“However, a little over a decade ago, radio stations began to emerge due to civil society initiatives, most of them outside the law, which today make up an emerging phenomenon that must be documented and studied. Without having precision in the data, it is estimated in more than a hundred this type of initiatives throughout the country.
Only in Cuba, with a great tradition in this field and a pioneer in the transmission of sound signals within the Latin American context (Félix B. Caignet premiered, in 1948, through the CMQ circuit his famous novel El Derecho de Nacer), there is a network of an international station, six national, 18 provincial, 71 municipal plants, the latter represent 74 percent of the total of these media in the Greater Antilles, including a small station in Cocodrilo, in the southwest of the Isle of Youth , in which 500 inhabitants reside, originating or descendants of the Caribbean, mainly from Grand Cayman, in which content generated by and for the same population is also broadcast.
This group consolidates the link with the audience and facilitates human interaction and knowledge and is distinguished by its role in social development.
I support the hypothesis that community radio is the only mass media that can penetrate the most remote homes on the planet… «Radio calls for modernity not only in technology, but also in its discourse, and supported by scientific and technical advances, it must be more creative, closer to the listener’s claim, and must wisely reflect the values of a unique, supportive, fraternal and above all heroic society.
I have the experience , for many years, in the radio station Radio Santa Cruz, which emerged on May 1, 1968 (it initially responded to the names of Radio Primero de Mayo and Radio Brisas del Mar), which became a local event and that had the great protagonism of the population. The inhabitants donated or manufactured equipment, records and other material resources. (At that time we did not imagine that a technology would emerge that would be called INTERNET).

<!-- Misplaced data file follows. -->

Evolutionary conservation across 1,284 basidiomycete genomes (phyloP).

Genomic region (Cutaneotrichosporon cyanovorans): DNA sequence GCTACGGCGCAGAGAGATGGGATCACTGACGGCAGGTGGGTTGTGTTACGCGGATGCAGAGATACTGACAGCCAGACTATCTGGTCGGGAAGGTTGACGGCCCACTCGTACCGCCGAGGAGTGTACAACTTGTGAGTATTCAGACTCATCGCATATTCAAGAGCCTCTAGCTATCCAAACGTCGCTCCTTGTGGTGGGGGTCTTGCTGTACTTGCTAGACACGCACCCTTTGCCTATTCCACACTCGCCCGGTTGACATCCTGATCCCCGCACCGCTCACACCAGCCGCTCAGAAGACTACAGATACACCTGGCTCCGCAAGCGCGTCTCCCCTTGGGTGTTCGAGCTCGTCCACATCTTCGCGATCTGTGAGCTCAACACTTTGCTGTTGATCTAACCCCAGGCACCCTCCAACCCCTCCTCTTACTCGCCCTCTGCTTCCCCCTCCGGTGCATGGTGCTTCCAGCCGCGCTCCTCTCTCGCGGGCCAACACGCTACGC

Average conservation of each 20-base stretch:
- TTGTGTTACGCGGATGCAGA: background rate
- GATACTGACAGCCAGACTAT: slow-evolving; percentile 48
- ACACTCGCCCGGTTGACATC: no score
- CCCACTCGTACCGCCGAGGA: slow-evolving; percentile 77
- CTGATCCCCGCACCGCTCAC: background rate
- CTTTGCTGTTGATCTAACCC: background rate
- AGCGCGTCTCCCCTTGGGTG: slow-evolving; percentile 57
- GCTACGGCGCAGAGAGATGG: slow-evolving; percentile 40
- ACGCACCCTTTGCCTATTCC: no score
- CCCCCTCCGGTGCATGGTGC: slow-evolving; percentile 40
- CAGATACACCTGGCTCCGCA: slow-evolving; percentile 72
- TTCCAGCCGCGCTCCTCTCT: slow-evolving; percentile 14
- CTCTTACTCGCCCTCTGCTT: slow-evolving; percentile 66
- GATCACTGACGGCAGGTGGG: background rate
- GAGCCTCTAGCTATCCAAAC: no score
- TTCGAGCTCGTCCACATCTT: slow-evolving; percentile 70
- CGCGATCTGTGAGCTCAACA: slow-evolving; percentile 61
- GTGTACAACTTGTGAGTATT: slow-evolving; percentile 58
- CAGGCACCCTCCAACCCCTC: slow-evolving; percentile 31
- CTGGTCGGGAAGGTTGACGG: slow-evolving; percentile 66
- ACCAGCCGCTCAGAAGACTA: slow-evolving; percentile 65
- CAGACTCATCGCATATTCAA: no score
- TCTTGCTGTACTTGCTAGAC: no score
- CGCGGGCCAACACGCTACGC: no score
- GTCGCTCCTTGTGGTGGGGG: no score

The founding staff worked voluntarily and unconditionally so that the «clandestine» signal remained on the air, with few resources and terrible technical condition, until it became what this medium is today.
In the Cuba, the radio (not exempt from the necessary improvement), has the mission – in addition to informing, educating and recreating – of being a reflection of daily life, carrier of truth, stimulator of the reflection of listeners, consolidator of Cubanness and preserver of traditions and knowledge of historical and cultural paradigms, both national and local. It is the role of radio in Cuba, as Fidel Castro expressed in a dialogue with Ignacio Ramonet, to sow values in the souls of men, in the intelligence and in the hearts of human beings.
Although community radio in Latin America has gone through various obstacles – such as the emergence of neoliberal policies, the complacency of governments to the empire’s efforts and the increase in poverty – the democratic changes that have originated in the region in recent years They allow reversing the stagnation or decline of these media and the emergence of new social actors.
Those of us who have the responsibility —pedagogues, communicators and technologists— to defend this wonderful, effective and useful project, must take advantage of and face the challenge of the great possibilities that new technologies offer us and put them at the service of the masses, attending, for your position, to new realities, new audiences. (Fortunately, millions of intellectuals do not necessarily belong to an exploiting and wealthy class).
New technologies provide new accesses and scopes. I reaffirm the meaning of a phrase uttered many years ago by Orson Welles: «radio is the largest screen in the world.» I agree with the Mexican José Manuel Ramos R., that when a new communication technology appears, it does not displace the previous ones, but rather enhances it, as long as the creativity of media professionals is highlighted.
Perhaps the digital revolution is more important than the invention of the printing press, since an image, a text and a sound that is disseminated on the Internet reaches, instantaneously, anywhere on the planet, affirmed Ignacio Ramonet, general director of Le Monde Doplomatique. Community radio «[…] is incorporated into a synergistic process in which its potentialities are increased. […] The challenge is to give a clear intentionality to the potential benefits of technological convergence ”.